Instead of leveling-up or acquiring items through time, patience, and perseverance, some people would rather purchase said items and abilities, even going so far to hack them in instead of working for them.
Where is the fun in that? Where is the sense of accomplishment? Why bother even playing the game at all?
A lot of gamers want to progress whilst doing as little work as possible. Most don’t want to face nigh-impossible challenges.
Games are almost at the point where it is more of a challenge to fail, and players are just going along for the ride.
Don’t touch me
Going back to my most recent example, as I was playing through the Uncharted series, I noticed that at certain points the AI companions would constantly kill enemy AI for the player.
This is by no means a bad thing, and isn’t solely limited to Uncharted, but it yet again takes the challenge away from the player by allowing the friendly AI to do the work for them.
Another recent example of this is Medal of Honor: Warfighter.
It’s not enough that Warfighter gives you a mission in which you only fire ONE, virtually impossible to miss shot, but the AI seems to do the heavy lifting for the player, along with constantly telling them what to do.
They always lead the way, signposting every objective, in which all the player has to do is shut up and follow suit. At times it feels like the AI just patiently waits for the player to catch up before proceeding.
While most games hold players’ hands initially in the early going until they pick up the basics, some titles continue to help players a bit too much, even towards the endgame.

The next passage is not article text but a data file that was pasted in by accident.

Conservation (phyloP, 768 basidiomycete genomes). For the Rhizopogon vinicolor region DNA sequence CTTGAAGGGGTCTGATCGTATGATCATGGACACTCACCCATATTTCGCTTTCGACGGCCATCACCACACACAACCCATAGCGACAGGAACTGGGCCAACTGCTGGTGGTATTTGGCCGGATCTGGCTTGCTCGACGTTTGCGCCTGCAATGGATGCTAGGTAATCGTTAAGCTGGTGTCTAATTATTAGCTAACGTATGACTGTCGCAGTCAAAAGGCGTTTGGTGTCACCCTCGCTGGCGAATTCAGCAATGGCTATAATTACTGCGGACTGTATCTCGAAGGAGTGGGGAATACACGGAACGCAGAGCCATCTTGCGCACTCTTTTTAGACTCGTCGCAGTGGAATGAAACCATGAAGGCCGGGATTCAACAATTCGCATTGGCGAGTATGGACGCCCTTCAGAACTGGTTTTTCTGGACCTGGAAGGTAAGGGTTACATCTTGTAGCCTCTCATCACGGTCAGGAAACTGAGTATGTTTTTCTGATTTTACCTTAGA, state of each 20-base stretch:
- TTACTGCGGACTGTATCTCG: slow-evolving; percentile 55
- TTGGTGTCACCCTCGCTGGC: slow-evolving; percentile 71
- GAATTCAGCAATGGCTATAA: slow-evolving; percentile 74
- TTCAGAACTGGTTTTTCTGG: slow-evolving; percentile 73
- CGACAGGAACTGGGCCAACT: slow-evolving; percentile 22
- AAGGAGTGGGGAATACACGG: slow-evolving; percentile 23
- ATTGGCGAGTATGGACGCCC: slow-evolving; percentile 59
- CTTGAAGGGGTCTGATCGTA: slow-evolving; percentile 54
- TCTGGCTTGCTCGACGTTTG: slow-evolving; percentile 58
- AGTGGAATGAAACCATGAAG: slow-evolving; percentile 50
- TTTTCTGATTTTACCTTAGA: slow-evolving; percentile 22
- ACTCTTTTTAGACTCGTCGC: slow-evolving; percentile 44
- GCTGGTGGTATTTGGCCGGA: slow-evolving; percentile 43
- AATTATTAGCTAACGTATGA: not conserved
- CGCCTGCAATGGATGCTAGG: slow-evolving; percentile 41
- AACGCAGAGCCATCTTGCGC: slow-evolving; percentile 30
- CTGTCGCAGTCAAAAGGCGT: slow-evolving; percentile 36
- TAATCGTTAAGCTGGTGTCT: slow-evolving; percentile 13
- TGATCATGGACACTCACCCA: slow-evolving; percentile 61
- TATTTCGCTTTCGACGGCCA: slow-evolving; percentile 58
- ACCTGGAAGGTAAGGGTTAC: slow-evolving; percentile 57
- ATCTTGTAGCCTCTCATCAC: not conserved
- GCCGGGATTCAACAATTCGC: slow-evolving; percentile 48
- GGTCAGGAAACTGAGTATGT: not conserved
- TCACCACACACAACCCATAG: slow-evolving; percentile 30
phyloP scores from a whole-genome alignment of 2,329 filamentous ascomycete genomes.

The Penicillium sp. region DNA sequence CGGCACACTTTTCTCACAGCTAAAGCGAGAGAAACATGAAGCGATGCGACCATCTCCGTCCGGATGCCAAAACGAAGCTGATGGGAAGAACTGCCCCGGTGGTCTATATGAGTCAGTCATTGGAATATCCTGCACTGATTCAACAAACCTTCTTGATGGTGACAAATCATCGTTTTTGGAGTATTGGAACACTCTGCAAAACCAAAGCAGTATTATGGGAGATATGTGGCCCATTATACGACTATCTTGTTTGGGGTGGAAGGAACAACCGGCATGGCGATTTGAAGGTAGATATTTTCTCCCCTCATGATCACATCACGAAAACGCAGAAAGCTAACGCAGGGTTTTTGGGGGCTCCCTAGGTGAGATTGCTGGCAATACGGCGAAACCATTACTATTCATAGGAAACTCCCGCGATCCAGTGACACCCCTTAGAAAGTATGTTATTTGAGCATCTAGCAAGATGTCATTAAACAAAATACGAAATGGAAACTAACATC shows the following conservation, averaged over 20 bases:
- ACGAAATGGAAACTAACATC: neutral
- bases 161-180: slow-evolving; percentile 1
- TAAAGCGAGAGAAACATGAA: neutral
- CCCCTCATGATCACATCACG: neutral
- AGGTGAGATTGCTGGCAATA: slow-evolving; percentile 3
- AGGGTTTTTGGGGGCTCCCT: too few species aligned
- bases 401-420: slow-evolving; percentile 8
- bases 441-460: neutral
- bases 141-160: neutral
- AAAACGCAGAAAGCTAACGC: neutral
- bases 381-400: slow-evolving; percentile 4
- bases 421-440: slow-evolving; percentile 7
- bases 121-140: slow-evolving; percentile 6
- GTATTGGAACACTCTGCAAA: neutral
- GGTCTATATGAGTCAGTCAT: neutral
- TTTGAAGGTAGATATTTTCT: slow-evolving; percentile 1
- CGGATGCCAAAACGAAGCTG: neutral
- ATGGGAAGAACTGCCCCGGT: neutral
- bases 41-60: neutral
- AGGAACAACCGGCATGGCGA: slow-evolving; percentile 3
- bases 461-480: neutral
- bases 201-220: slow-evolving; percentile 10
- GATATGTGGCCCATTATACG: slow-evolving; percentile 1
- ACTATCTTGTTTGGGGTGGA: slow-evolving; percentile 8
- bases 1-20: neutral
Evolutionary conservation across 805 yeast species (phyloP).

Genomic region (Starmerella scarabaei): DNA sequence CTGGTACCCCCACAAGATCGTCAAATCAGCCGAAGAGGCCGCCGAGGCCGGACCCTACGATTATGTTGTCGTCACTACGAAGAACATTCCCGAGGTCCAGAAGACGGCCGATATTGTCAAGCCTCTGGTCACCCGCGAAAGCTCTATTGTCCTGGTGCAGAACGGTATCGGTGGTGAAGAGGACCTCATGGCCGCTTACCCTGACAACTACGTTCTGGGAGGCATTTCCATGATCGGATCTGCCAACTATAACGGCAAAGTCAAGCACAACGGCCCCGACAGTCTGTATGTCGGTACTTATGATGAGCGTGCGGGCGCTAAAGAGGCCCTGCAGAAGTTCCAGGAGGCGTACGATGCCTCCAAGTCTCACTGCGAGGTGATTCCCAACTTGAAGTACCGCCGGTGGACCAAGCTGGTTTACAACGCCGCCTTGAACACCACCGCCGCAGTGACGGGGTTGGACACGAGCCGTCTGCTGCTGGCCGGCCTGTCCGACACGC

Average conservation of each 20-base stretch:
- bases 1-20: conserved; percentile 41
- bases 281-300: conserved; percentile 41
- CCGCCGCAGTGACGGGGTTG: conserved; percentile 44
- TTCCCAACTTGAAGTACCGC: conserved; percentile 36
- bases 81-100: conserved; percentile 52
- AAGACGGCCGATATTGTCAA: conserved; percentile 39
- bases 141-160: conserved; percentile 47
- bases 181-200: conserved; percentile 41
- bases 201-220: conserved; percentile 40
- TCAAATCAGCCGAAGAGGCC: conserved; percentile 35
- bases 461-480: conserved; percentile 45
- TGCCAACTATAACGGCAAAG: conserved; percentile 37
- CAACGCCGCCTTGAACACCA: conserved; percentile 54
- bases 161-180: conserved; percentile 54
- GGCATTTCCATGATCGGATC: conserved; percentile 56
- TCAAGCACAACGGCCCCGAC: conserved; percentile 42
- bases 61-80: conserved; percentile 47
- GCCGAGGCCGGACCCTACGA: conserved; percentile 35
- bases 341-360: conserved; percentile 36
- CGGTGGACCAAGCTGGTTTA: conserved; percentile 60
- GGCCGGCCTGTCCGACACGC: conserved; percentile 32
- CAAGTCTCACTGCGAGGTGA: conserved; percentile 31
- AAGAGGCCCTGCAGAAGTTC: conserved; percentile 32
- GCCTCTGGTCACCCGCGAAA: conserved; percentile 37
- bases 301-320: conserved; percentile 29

Games of old, and some games still today, were typically characterised to have boss battles throughout the campaign, culminating with a relatively difficult boss battle, that required players to utililse skills and weapons acquired over the course of the game.
A great example is the universally popular Ocarina of Time, where each temple would grant players a new weapon or item, which was needed to defeat that temple’s boss.
The final fight against Ganondorf/Ganon required multiple items acquired over the journey.
Nowadays, however, even some boss fights seem to have had their difficulty tapered down, or provide no challenge whatsoever.
The boss battle is pretty much non-existent, and even goes so far as to have Reaver, one of the player’s AI partners, defeat the evil Lucien instead of the player doing so.
Sure, we all want to be caught up in a story, being a cog in the machine of various games worlds, but challenge us along the way.
What Are My Options?
Sure, it’s more difficult and slows progress, but shouldn’t be the only obstacle standing in the player’s way.